When House Speaker John Boehner (R-Ohio) invited Israeli Prime Minister Benjamin Netanyahu to deliver a speech to a joint session of Congress, the plan was intended to boost their collective ambitions. Boehner would use Netanyahu to undermine President Obama and his foreign policy, while Netanyahu would use Boehner to improve his own re-election prospects and condemn international nuclear talks he opposes.
Almost immediately, the gambit backfired. In the United States, Republicans created a real controversy by partnering with a foreign official to undercut an American president. In Israel, Netanyahu divided the public by jeopardizing the country's relationship with its most reliable ally.
The consequences of the misstep are still unfolding. Take the latest poll
of Israeli voters, less than a week from their national elections, for example.
Isaac Herzog's Zionist Union has maintained its 24-to-21-seat lead against Benjamin Netanyahu's Likud in the Knesset Channel's latest poll, suggesting that the prime minister's speech to Congress last week hasn't buoyed his party before the March 17 election. [...] Zionist Union is the joint slate of Herzog's Labor Party and Tzipi Livni's Hatnuah. The station's previous poll came out just before Netanyahu's speech to the U.S. Congress a week ago.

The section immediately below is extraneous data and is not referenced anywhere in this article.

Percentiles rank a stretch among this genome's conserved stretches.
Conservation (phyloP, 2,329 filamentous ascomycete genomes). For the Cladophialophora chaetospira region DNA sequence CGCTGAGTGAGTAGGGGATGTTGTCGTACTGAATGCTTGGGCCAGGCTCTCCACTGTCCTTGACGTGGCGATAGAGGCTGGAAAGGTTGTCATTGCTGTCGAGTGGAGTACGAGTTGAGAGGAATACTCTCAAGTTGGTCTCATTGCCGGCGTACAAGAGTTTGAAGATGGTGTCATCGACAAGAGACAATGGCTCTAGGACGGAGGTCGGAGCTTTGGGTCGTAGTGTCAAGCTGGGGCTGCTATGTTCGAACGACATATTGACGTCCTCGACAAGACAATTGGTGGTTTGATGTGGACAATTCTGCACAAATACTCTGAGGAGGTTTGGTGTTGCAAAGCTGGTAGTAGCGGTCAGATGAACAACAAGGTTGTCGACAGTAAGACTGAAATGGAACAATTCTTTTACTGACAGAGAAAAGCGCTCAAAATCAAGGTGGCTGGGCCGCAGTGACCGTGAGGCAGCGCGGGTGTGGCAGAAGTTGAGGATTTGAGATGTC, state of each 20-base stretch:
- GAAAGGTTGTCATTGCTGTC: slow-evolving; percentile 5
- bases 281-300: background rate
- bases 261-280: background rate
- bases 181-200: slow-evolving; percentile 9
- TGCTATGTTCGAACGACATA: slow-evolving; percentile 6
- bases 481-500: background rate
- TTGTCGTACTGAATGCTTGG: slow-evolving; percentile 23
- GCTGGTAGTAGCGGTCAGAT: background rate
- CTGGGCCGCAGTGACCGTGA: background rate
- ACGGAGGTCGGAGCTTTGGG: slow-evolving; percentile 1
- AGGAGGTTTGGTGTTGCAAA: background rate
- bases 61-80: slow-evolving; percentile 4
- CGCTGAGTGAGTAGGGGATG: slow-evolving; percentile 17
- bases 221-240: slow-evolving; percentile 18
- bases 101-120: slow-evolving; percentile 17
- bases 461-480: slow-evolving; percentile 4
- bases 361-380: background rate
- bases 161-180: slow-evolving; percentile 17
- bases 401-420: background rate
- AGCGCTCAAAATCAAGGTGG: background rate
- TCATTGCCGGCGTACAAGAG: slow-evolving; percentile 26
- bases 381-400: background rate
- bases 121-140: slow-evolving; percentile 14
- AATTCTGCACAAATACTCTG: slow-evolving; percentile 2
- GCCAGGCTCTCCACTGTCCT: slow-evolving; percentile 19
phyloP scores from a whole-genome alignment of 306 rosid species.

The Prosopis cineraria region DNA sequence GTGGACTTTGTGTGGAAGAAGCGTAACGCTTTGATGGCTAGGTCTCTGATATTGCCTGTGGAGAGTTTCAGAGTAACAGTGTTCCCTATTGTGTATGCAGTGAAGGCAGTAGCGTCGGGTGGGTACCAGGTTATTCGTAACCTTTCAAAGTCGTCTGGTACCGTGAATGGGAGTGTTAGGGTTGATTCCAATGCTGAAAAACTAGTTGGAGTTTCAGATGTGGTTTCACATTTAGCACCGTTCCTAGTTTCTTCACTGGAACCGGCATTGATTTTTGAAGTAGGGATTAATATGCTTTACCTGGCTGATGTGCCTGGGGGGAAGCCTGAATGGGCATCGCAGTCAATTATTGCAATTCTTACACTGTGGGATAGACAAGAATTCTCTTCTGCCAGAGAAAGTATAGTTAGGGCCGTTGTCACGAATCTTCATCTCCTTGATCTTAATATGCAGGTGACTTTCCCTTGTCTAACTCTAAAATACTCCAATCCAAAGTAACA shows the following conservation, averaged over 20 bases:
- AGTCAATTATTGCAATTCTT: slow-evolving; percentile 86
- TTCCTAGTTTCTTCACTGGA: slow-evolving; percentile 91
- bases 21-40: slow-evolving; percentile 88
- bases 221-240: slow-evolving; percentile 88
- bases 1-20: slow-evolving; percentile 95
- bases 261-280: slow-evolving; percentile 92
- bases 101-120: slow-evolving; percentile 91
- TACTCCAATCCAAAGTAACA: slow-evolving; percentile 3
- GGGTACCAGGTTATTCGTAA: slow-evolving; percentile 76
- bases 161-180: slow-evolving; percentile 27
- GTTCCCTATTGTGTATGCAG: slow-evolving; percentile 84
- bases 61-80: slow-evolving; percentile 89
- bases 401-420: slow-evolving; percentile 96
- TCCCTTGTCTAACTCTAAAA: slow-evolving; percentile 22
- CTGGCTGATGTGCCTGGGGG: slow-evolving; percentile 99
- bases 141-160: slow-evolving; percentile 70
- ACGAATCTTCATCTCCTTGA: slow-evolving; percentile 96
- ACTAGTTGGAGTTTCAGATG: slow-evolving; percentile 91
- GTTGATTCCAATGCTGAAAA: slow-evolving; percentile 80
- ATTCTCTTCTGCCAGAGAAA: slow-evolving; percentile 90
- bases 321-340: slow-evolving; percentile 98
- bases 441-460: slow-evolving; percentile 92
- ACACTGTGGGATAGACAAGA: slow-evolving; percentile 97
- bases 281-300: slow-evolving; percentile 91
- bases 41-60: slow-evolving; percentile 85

In case it's not obvious, any set of national elections are going to be multi-faceted, and it's difficult to draw a straight line between the prime minister's congressional address and his reduced support in Israel. That said, the polling suggests Netanyahu was in better shape, politically, before last week's controversial U.S. trip.
It was not uncommon to hear prominent American voices suggest in recent weeks that the Israeli prime minister speaks for all of Israel -- and indeed, all Jewish people everywhere -- and it's somehow offensive for anyone to criticize his policy vision. It was a silly argument at the time, which looks increasingly foolish now.
At least Netanyahu can take some comfort in knowing he's wildly popular in the United States, right? Actually, no
A new poll released on Tuesday shows American support for Israeli Prime Minister Benjamin Netanyahu has faded after his controversial congressional address on March 3. The latest Gallup survey shows Netanyahu with a 38 percent favorability rating, down 7 percentage points from a similar poll in February. And his unfavorability rating is higher, up 5 percentage points to 29 percent in the same time period.
Much of the shift is the result of the prime minister's falling support among Democrats, who were apparently unimpressed with his controversial GOP partnership.
In recent weeks, conservative media declared Benjamin Netanyahu the "leader of the free world" over
again. It would appear most Americans, and an increasing number of Israelis, believe otherwise.